No Petty concern
By Andrew Dansby
Houston Chronicle — August 28, 2008
A comeback? For many adoring fans, the rocker never went away
Get too close to an artist and you’ll be the last to know he/she/they have fallen out of favor with a mainstream audience. For me, the artist was Tom Petty.
I’ve read a handful articles and interviews this year that reference Petty’s recent revival. Hip Brooklyn indie rockers Vampire Weekend covered one of his songs in concert. There was a high-profile Super Bowl gig; a Peter Bogdanovich documentary featured artists such as Dave Grohl praising him; an album he released as Mudcrutch, his first band, was nicely reviewed.
Still, I felt like a rube for being puzzled by the notion that Petty had ever left.
As a solo artist and with his band the Heartbreakers, Petty made 10 consecutive records — including an anthology and a live album — between 1979 and 1994, each yielding at least one Top 40 single. That’s a sufficiently consistent run to train a Petty enthusiast to expect every subsequent album to yield a hit.
Given Petty’s easy way with a big chorus, his knack for simple but thoughtful lyrics with tidy rhymes and the unfussy way his very, very good band has maintained a consistent sort of garage rock ethic over its run, there’s no reason to think songs from She’s the One, Echo and The Last DJ weren’t hits.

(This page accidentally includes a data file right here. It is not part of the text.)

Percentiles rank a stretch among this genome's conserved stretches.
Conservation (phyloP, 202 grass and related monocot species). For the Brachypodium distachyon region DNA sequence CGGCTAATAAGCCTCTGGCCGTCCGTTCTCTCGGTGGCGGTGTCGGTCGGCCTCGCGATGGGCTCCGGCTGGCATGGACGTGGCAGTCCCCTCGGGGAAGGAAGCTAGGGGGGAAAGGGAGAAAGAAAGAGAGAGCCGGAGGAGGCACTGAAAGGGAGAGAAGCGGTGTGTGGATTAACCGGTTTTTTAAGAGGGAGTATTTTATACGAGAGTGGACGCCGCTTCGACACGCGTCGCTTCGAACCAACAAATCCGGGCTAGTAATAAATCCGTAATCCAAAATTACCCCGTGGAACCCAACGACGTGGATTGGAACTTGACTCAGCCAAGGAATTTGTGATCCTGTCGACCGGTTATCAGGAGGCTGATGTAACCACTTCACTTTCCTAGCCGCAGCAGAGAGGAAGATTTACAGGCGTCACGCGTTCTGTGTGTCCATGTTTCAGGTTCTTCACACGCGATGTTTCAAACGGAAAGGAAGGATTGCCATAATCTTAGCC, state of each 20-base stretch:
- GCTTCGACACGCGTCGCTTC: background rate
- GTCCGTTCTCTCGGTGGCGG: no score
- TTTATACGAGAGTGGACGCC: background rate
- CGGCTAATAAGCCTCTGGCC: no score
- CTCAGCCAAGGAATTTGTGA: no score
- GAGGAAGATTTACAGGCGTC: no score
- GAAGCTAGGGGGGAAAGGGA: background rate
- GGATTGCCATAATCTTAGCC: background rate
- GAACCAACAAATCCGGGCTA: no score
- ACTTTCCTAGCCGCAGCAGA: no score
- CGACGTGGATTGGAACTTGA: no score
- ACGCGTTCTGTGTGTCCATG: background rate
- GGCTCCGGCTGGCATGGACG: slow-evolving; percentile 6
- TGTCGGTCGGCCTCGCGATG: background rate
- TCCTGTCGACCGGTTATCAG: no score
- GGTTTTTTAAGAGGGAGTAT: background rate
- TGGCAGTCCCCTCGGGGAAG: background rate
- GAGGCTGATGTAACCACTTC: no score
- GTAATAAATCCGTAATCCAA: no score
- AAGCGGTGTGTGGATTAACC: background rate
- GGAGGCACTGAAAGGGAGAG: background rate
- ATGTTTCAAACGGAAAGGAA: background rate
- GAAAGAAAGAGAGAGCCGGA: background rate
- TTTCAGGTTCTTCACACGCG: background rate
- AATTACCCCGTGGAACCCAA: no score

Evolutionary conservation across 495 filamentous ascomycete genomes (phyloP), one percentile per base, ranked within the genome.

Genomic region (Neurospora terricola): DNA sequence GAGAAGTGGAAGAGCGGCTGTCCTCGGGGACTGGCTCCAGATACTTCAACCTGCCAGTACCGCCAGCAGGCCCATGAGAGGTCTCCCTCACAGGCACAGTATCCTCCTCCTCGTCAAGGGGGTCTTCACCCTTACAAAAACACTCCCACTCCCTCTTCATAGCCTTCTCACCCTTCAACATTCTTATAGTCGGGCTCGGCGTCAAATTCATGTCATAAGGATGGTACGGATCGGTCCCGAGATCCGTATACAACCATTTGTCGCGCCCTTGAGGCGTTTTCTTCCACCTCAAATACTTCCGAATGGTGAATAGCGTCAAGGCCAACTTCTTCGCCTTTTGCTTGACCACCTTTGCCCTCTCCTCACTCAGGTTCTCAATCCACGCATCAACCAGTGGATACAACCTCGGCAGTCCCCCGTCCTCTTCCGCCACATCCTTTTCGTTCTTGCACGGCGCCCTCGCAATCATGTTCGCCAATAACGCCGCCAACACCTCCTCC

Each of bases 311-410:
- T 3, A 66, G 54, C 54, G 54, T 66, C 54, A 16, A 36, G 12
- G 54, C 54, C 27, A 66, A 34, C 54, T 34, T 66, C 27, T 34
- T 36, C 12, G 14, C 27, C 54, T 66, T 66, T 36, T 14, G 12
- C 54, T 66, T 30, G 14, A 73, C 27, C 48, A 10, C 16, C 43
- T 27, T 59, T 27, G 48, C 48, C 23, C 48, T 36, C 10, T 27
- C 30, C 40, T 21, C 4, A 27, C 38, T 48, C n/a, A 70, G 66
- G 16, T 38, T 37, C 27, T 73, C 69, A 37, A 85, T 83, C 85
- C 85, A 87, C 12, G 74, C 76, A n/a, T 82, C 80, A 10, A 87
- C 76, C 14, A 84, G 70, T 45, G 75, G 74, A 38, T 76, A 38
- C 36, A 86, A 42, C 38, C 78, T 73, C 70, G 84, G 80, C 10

Only they weren’t.
Blame radio, blame record labels, blame fickle listeners, blame new trends or maybe blame Petty (though I certainly don’t), but prior to digital downloading there were really four ways to measure an artist’s impact: critical opinion, sales, radio play and the least quantifiable one, how they make people feel.
The first and last often do bloody battle, and the last will always win that battle (see Led Zeppelin), as it should. The middle two are a little harder to argue. When the numbers slip, clearly some swing listeners are going away.
Those who judge with their heart are just as blind to sales and radio as they are to critics’ reviews. I’ve never listened to radio much, and I didn’t really start tracking sales figures closely until about eight years ago.
So my heart failed to tell me Petty — an artist I assumed could dig catchy hits from under his couch cushions — was in need of a comeback.
Petty’s last album to top 1 million copies sold was Wildflowers, still my favorite, a loose, lovely and slightly melancholy collection of songs, produced with a little more open space than its two predecessors.
It was followed by She’s the One, the soundtrack to an awful Ed Burns film. It’s an uneven album that served up no hit singles, but some of the songs were so good I assumed they’d found their way to the charts.
Clearly I’m not alone. Julian Raymond, who produced a marvelous comeback album for Glen Campbell that was released this month, chose two Petty tunes — Walls (Circus) and Angel Dream (No. 4) — for Campbell to sing.
They turned out to be two of that album’s best songs.
“I like those because they’re really simple songs, and pretty songs,” Campbell told me, “but they say something.”